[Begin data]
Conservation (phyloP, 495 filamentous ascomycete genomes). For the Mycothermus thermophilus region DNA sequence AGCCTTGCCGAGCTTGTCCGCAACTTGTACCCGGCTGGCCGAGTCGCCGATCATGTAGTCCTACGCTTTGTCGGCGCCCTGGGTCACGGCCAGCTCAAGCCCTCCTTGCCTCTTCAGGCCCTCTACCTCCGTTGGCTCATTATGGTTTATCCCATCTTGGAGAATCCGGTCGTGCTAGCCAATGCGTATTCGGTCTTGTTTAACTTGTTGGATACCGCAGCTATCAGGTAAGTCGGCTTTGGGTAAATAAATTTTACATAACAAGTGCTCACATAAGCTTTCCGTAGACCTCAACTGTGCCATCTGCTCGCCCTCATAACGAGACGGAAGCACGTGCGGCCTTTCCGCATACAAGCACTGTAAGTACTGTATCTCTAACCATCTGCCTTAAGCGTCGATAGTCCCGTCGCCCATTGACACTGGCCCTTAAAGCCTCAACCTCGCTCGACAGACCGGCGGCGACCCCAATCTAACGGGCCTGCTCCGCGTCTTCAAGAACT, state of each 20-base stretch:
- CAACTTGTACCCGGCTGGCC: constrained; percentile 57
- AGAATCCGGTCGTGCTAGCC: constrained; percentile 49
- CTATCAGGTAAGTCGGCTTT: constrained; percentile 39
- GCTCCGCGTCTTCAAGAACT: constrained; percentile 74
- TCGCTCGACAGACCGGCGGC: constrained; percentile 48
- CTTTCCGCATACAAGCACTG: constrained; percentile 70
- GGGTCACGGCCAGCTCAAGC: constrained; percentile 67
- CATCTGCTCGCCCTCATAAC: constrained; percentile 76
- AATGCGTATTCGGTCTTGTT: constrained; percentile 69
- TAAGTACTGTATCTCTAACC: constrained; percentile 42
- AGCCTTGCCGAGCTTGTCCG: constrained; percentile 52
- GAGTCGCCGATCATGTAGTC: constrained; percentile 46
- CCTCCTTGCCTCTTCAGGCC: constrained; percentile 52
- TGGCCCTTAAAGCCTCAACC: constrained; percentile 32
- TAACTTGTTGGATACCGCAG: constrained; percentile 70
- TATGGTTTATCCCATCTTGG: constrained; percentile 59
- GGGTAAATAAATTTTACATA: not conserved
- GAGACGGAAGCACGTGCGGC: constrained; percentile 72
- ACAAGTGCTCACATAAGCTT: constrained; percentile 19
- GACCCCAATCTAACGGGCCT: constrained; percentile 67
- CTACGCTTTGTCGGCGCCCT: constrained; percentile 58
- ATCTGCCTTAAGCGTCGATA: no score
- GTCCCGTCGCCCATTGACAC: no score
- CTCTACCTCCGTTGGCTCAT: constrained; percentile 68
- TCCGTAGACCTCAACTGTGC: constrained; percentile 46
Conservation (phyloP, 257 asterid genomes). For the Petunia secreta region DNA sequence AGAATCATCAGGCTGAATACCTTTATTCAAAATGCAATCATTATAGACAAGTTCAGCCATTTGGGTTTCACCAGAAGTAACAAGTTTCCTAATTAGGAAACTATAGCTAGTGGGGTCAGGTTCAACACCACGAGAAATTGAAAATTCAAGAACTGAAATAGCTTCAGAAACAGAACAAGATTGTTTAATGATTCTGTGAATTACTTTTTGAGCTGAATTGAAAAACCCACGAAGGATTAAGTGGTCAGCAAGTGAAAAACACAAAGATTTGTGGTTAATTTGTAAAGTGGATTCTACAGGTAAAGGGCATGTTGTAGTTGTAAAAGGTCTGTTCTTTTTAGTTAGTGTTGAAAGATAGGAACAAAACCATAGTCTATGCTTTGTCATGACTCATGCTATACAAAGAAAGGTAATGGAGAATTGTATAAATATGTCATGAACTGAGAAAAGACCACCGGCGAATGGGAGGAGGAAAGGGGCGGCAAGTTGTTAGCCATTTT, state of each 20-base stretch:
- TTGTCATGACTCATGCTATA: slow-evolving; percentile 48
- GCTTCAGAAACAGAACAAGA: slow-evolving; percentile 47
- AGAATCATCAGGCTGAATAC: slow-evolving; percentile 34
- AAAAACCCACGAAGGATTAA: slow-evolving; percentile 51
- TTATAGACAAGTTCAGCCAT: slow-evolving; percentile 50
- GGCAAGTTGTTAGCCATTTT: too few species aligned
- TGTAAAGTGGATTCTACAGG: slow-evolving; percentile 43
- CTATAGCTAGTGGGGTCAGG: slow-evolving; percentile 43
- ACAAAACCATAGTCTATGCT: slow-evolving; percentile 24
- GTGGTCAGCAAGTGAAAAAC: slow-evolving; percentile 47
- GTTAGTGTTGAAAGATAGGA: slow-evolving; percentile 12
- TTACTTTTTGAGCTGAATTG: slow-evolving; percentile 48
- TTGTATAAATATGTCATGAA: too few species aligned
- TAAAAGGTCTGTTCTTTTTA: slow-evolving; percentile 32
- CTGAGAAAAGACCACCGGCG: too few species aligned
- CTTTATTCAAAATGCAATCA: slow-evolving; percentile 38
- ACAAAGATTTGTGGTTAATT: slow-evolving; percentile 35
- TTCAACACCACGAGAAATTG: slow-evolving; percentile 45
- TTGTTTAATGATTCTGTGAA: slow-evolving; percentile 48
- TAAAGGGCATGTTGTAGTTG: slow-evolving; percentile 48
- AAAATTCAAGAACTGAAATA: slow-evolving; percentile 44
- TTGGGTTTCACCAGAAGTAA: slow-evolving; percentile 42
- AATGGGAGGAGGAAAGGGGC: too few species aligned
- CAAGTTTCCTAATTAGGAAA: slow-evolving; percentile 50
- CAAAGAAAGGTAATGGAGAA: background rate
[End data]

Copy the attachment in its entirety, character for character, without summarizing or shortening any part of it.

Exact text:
Conservation (phyloP, 495 filamentous ascomycete genomes). For the Mycothermus thermophilus region DNA sequence AGCCTTGCCGAGCTTGTCCGCAACTTGTACCCGGCTGGCCGAGTCGCCGATCATGTAGTCCTACGCTTTGTCGGCGCCCTGGGTCACGGCCAGCTCAAGCCCTCCTTGCCTCTTCAGGCCCTCTACCTCCGTTGGCTCATTATGGTTTATCCCATCTTGGAGAATCCGGTCGTGCTAGCCAATGCGTATTCGGTCTTGTTTAACTTGTTGGATACCGCAGCTATCAGGTAAGTCGGCTTTGGGTAAATAAATTTTACATAACAAGTGCTCACATAAGCTTTCCGTAGACCTCAACTGTGCCATCTGCTCGCCCTCATAACGAGACGGAAGCACGTGCGGCCTTTCCGCATACAAGCACTGTAAGTACTGTATCTCTAACCATCTGCCTTAAGCGTCGATAGTCCCGTCGCCCATTGACACTGGCCCTTAAAGCCTCAACCTCGCTCGACAGACCGGCGGCGACCCCAATCTAACGGGCCTGCTCCGCGTCTTCAAGAACT, state of each 20-base stretch:
- CAACTTGTACCCGGCTGGCC: constrained; percentile 57
- AGAATCCGGTCGTGCTAGCC: constrained; percentile 49
- CTATCAGGTAAGTCGGCTTT: constrained; percentile 39
- GCTCCGCGTCTTCAAGAACT: constrained; percentile 74
- TCGCTCGACAGACCGGCGGC: constrained; percentile 48
- CTTTCCGCATACAAGCACTG: constrained; percentile 70
- GGGTCACGGCCAGCTCAAGC: constrained; percentile 67
- CATCTGCTCGCCCTCATAAC: constrained; percentile 76
- AATGCGTATTCGGTCTTGTT: constrained; percentile 69
- TAAGTACTGTATCTCTAACC: constrained; percentile 42
- AGCCTTGCCGAGCTTGTCCG: constrained; percentile 52
- GAGTCGCCGATCATGTAGTC: constrained; percentile 46
- CCTCCTTGCCTCTTCAGGCC: constrained; percentile 52
- TGGCCCTTAAAGCCTCAACC: constrained; percentile 32
- TAACTTGTTGGATACCGCAG: constrained; percentile 70
- TATGGTTTATCCCATCTTGG: constrained; percentile 59
- GGGTAAATAAATTTTACATA: not conserved
- GAGACGGAAGCACGTGCGGC: constrained; percentile 72
- ACAAGTGCTCACATAAGCTT: constrained; percentile 19
- GACCCCAATCTAACGGGCCT: constrained; percentile 67
- CTACGCTTTGTCGGCGCCCT: constrained; percentile 58
- ATCTGCCTTAAGCGTCGATA: no score
- GTCCCGTCGCCCATTGACAC: no score
- CTCTACCTCCGTTGGCTCAT: constrained; percentile 68
- TCCGTAGACCTCAACTGTGC: constrained; percentile 46
Conservation (phyloP, 257 asterid genomes). For the Petunia secreta region DNA sequence AGAATCATCAGGCTGAATACCTTTATTCAAAATGCAATCATTATAGACAAGTTCAGCCATTTGGGTTTCACCAGAAGTAACAAGTTTCCTAATTAGGAAACTATAGCTAGTGGGGTCAGGTTCAACACCACGAGAAATTGAAAATTCAAGAACTGAAATAGCTTCAGAAACAGAACAAGATTGTTTAATGATTCTGTGAATTACTTTTTGAGCTGAATTGAAAAACCCACGAAGGATTAAGTGGTCAGCAAGTGAAAAACACAAAGATTTGTGGTTAATTTGTAAAGTGGATTCTACAGGTAAAGGGCATGTTGTAGTTGTAAAAGGTCTGTTCTTTTTAGTTAGTGTTGAAAGATAGGAACAAAACCATAGTCTATGCTTTGTCATGACTCATGCTATACAAAGAAAGGTAATGGAGAATTGTATAAATATGTCATGAACTGAGAAAAGACCACCGGCGAATGGGAGGAGGAAAGGGGCGGCAAGTTGTTAGCCATTTT, state of each 20-base stretch:
- TTGTCATGACTCATGCTATA: slow-evolving; percentile 48
- GCTTCAGAAACAGAACAAGA: slow-evolving; percentile 47
- AGAATCATCAGGCTGAATAC: slow-evolving; percentile 34
- AAAAACCCACGAAGGATTAA: slow-evolving; percentile 51
- TTATAGACAAGTTCAGCCAT: slow-evolving; percentile 50
- GGCAAGTTGTTAGCCATTTT: too few species aligned
- TGTAAAGTGGATTCTACAGG: slow-evolving; percentile 43
- CTATAGCTAGTGGGGTCAGG: slow-evolving; percentile 43
- ACAAAACCATAGTCTATGCT: slow-evolving; percentile 24
- GTGGTCAGCAAGTGAAAAAC: slow-evolving; percentile 47
- GTTAGTGTTGAAAGATAGGA: slow-evolving; percentile 12
- TTACTTTTTGAGCTGAATTG: slow-evolving; percentile 48
- TTGTATAAATATGTCATGAA: too few species aligned
- TAAAAGGTCTGTTCTTTTTA: slow-evolving; percentile 32
- CTGAGAAAAGACCACCGGCG: too few species aligned
- CTTTATTCAAAATGCAATCA: slow-evolving; percentile 38
- ACAAAGATTTGTGGTTAATT: slow-evolving; percentile 35
- TTCAACACCACGAGAAATTG: slow-evolving; percentile 45
- TTGTTTAATGATTCTGTGAA: slow-evolving; percentile 48
- TAAAGGGCATGTTGTAGTTG: slow-evolving; percentile 48
- AAAATTCAAGAACTGAAATA: slow-evolving; percentile 44
- TTGGGTTTCACCAGAAGTAA: slow-evolving; percentile 42
- AATGGGAGGAGGAAAGGGGC: too few species aligned
- CAAGTTTCCTAATTAGGAAA: slow-evolving; percentile 50
- CAAAGAAAGGTAATGGAGAA: background rate